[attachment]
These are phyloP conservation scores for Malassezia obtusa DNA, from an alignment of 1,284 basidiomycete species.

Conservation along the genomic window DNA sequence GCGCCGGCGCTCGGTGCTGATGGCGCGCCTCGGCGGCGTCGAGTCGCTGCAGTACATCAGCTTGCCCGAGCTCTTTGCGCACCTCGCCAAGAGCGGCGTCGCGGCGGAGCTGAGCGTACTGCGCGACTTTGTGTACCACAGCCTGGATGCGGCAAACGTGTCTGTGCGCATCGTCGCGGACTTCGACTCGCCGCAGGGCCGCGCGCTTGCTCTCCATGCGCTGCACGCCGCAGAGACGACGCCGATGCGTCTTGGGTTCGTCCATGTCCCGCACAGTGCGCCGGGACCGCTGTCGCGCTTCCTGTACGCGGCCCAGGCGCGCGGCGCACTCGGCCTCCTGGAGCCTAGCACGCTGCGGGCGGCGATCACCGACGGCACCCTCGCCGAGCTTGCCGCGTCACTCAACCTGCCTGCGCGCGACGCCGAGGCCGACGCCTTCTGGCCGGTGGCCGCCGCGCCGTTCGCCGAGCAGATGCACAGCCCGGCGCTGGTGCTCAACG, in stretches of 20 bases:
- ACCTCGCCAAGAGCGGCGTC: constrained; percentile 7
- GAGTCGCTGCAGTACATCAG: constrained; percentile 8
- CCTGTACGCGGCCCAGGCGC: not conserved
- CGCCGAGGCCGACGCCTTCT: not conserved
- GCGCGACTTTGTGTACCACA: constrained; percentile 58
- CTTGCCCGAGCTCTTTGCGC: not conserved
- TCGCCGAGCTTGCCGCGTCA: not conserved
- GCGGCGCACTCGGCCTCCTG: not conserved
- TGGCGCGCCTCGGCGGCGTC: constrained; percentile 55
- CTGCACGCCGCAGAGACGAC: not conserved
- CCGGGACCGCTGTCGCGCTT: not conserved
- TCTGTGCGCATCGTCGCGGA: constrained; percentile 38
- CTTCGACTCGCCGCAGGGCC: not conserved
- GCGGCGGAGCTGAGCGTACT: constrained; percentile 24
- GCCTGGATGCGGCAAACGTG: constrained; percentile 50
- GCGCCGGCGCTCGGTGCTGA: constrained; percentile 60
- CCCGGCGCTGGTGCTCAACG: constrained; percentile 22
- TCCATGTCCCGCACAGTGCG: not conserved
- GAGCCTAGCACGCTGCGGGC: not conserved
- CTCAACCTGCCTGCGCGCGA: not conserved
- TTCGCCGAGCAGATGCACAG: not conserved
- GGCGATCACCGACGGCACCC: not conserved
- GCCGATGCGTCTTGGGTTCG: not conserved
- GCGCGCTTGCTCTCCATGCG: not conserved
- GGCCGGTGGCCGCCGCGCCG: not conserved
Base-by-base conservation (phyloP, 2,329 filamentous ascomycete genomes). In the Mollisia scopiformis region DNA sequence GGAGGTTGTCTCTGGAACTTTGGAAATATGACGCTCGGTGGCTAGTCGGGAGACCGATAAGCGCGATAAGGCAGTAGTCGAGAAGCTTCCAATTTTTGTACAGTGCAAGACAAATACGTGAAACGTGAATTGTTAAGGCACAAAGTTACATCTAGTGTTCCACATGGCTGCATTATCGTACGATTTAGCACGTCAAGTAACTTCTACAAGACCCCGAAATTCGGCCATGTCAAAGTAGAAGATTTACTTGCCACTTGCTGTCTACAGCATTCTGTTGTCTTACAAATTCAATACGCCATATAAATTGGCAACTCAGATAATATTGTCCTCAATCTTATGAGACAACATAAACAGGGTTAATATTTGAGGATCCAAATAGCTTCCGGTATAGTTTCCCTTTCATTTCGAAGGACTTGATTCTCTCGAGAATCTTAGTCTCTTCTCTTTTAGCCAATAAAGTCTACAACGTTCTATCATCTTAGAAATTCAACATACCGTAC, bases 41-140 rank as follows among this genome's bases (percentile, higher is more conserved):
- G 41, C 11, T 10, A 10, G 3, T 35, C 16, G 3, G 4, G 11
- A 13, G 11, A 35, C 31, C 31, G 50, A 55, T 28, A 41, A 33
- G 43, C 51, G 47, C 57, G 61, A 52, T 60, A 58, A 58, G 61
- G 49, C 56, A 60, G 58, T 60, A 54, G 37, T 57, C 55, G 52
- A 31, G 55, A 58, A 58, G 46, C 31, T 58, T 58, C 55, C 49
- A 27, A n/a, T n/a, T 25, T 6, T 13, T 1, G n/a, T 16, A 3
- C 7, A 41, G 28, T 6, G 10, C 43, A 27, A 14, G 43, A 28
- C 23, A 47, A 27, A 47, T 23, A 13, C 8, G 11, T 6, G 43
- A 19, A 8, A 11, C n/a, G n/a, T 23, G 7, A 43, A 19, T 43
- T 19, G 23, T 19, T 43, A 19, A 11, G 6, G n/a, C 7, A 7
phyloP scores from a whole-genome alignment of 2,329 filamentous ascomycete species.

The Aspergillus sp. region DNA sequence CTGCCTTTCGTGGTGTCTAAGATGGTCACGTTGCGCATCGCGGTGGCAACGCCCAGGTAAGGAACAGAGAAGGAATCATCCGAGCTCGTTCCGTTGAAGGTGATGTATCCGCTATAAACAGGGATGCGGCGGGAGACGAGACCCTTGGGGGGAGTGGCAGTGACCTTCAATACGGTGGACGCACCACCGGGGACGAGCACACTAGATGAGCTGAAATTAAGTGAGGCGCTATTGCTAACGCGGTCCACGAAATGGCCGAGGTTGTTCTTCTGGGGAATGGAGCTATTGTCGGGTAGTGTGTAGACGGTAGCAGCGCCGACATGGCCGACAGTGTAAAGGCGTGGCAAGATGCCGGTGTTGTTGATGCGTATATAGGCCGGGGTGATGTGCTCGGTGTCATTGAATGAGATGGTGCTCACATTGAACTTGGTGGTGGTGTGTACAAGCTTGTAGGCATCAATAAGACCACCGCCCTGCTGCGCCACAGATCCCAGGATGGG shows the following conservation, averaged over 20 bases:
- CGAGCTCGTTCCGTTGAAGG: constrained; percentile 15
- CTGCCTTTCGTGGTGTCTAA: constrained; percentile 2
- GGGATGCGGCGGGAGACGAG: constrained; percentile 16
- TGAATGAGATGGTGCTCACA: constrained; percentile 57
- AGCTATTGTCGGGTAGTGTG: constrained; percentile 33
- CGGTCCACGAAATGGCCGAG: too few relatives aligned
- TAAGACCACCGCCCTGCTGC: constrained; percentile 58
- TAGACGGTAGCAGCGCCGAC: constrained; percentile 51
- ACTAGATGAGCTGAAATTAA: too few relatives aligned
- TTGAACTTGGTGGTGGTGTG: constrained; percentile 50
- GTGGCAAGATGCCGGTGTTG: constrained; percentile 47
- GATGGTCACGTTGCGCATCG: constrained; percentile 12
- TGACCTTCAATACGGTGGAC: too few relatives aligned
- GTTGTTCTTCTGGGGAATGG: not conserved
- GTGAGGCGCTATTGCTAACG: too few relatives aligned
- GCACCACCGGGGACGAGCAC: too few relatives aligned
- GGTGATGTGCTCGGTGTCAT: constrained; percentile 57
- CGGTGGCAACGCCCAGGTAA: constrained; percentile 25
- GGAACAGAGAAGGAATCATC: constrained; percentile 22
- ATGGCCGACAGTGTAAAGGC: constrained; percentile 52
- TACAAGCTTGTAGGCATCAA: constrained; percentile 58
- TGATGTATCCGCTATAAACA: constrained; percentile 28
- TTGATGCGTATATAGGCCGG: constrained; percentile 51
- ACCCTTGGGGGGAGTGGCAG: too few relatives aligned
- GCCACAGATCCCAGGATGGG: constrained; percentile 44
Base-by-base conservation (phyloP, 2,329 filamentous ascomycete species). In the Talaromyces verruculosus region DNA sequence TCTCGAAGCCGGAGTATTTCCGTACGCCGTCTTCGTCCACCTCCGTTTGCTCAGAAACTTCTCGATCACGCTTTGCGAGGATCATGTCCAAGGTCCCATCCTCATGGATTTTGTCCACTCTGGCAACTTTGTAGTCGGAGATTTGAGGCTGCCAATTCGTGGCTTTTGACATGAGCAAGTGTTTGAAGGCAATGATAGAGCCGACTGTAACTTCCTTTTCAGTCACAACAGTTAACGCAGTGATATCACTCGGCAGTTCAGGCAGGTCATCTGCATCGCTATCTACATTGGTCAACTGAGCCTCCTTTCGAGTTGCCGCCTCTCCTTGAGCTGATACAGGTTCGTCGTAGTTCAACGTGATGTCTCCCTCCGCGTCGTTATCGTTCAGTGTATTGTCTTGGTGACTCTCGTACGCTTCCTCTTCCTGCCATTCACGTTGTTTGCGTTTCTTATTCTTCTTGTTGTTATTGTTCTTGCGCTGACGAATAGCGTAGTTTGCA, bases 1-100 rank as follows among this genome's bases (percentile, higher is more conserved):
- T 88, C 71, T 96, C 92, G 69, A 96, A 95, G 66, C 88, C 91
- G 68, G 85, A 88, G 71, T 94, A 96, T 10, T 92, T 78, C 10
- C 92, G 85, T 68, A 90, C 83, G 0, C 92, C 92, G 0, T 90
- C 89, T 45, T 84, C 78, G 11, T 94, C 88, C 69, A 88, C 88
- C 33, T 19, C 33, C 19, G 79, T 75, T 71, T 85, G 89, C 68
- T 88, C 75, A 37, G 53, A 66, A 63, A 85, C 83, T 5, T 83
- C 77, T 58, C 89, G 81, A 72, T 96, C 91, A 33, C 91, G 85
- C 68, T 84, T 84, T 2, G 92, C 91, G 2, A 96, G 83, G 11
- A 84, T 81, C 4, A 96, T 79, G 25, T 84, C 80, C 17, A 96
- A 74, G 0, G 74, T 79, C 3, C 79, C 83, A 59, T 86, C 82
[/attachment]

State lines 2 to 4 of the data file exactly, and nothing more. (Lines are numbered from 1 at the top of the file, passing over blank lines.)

Conservation along the genomic window DNA sequence GCGCCGGCGCTCGGTGCTGATGGCGCGCCTCGGCGGCGTCGAGTCGCTGCAGTACATCAGCTTGCCCGAGCTCTTTGCGCACCTCGCCAAGAGCGGCGTCGCGGCGGAGCTGAGCGTACTGCGCGACTTTGTGTACCACAGCCTGGATGCGGCAAACGTGTCTGTGCGCATCGTCGCGGACTTCGACTCGCCGCAGGGCCGCGCGCTTGCTCTCCATGCGCTGCACGCCGCAGAGACGACGCCGATGCGTCTTGGGTTCGTCCATGTCCCGCACAGTGCGCCGGGACCGCTGTCGCGCTTCCTGTACGCGGCCCAGGCGCGCGGCGCACTCGGCCTCCTGGAGCCTAGCACGCTGCGGGCGGCGATCACCGACGGCACCCTCGCCGAGCTTGCCGCGTCACTCAACCTGCCTGCGCGCGACGCCGAGGCCGACGCCTTCTGGCCGGTGGCCGCCGCGCCGTTCGCCGAGCAGATGCACAGCCCGGCGCTGGTGCTCAACG, in stretches of 20 bases:
- ACCTCGCCAAGAGCGGCGTC: constrained; percentile 7
- GAGTCGCTGCAGTACATCAG: constrained; percentile 8